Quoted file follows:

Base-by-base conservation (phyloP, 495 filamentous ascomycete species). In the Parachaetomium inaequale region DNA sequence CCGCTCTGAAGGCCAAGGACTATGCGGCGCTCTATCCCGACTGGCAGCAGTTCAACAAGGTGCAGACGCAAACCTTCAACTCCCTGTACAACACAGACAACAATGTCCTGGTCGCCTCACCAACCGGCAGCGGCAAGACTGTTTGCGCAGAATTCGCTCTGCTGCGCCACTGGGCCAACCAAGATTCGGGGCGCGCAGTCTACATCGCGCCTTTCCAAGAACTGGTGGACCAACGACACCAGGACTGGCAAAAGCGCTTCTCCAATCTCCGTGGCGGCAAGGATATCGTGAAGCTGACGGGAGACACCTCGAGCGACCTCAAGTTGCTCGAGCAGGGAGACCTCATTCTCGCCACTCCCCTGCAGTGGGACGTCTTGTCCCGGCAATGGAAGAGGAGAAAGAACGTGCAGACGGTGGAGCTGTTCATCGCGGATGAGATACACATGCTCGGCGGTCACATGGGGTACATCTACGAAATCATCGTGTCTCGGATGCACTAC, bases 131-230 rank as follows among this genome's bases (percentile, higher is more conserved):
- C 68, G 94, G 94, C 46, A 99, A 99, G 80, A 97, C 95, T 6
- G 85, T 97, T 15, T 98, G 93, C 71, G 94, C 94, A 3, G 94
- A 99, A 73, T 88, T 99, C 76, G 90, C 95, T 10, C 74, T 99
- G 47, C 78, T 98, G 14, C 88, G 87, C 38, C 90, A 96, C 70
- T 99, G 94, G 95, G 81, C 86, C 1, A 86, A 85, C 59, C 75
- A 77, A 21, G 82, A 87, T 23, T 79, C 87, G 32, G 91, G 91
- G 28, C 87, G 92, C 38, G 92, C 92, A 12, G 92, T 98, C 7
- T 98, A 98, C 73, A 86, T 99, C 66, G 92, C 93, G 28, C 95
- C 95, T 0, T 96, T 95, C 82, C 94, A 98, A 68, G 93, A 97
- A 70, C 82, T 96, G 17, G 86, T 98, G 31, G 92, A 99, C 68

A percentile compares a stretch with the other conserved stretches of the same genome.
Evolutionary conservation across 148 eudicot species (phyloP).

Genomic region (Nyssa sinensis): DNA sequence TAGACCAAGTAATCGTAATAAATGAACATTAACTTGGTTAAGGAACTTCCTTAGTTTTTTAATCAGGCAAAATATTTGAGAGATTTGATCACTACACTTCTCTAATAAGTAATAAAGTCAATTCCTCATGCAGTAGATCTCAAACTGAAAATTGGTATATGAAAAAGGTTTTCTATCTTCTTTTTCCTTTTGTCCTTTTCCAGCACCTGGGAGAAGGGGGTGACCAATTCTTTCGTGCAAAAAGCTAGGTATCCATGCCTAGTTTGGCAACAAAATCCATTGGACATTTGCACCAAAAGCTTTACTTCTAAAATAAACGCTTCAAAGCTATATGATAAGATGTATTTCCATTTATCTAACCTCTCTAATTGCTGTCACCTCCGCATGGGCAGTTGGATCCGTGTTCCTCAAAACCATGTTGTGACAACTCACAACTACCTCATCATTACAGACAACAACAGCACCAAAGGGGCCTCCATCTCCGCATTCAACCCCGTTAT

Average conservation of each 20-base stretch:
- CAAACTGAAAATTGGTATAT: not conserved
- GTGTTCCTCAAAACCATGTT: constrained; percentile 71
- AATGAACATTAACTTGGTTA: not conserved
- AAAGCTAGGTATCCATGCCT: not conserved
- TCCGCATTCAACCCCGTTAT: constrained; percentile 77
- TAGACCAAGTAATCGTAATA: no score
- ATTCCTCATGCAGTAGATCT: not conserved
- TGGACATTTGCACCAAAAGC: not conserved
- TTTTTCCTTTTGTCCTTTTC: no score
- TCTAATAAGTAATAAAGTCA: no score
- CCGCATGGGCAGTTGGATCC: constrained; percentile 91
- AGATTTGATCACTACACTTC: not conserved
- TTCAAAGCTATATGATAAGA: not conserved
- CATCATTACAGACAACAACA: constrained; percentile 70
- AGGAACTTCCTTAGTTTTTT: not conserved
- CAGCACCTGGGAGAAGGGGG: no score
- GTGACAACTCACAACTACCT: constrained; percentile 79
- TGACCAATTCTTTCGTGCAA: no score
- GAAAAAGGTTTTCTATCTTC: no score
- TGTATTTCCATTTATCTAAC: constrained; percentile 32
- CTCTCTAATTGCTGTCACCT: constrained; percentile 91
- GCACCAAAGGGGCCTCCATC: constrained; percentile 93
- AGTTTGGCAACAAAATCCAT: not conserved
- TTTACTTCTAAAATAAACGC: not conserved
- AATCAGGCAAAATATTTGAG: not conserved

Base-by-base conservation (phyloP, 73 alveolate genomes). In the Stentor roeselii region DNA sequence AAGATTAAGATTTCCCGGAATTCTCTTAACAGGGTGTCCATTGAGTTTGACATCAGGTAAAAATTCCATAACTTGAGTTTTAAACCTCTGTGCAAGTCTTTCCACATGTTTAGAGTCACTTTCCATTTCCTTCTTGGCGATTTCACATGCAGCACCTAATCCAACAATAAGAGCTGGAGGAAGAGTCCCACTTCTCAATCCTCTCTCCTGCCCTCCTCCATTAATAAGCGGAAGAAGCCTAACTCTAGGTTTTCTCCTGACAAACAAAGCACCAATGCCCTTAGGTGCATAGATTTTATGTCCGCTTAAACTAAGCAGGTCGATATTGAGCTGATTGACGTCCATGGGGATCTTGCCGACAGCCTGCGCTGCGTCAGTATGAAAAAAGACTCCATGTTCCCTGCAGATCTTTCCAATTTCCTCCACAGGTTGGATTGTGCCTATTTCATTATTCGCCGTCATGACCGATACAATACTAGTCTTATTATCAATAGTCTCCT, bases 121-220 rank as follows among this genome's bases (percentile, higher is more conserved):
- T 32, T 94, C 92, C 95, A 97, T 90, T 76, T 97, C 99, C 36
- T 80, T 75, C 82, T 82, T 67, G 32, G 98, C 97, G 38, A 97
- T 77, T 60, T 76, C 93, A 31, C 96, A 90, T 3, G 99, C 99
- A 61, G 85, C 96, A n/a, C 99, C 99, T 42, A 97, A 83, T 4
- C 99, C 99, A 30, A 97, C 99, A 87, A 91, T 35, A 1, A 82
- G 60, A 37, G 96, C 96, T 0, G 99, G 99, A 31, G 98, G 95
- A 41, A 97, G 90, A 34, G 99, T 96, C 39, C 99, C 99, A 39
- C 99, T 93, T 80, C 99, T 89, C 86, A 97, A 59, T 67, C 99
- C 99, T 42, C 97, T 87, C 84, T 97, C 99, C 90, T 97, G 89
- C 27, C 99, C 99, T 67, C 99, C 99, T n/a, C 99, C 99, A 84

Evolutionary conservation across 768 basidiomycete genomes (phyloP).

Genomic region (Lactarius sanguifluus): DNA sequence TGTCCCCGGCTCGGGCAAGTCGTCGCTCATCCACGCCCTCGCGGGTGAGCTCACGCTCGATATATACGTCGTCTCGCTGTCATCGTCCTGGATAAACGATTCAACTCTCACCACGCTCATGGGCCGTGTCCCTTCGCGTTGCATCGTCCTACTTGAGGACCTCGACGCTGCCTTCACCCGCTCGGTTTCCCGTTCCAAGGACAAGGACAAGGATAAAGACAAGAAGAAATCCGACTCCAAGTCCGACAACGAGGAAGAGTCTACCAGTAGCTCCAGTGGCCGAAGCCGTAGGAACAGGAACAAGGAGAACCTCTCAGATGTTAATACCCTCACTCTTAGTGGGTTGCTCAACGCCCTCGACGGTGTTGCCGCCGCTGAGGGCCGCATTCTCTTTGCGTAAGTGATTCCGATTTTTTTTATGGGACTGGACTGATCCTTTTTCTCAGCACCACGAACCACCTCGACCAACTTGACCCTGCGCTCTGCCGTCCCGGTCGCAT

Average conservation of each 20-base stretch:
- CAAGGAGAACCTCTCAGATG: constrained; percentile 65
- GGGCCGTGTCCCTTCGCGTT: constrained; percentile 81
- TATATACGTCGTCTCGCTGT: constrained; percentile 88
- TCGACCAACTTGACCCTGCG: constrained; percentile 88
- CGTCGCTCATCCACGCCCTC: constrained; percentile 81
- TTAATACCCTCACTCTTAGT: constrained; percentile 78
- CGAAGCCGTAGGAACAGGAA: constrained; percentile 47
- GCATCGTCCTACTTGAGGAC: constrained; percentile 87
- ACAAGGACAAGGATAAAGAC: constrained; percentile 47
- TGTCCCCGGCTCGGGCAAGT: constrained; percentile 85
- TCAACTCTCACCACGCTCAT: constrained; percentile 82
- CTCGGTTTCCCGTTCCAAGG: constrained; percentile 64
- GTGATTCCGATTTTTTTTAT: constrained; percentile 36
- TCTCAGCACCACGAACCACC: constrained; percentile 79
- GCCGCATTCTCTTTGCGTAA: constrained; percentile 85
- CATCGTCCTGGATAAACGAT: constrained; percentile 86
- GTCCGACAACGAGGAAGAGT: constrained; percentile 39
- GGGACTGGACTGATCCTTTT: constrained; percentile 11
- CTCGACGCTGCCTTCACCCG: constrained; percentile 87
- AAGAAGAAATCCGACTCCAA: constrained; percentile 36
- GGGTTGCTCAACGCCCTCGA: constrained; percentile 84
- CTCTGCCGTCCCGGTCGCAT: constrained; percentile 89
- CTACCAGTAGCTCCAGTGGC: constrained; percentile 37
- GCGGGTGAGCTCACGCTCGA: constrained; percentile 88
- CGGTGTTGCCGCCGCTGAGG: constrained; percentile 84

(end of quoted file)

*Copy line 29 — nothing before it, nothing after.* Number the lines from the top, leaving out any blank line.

- CATCATTACAGACAACAACA: constrained; percentile 70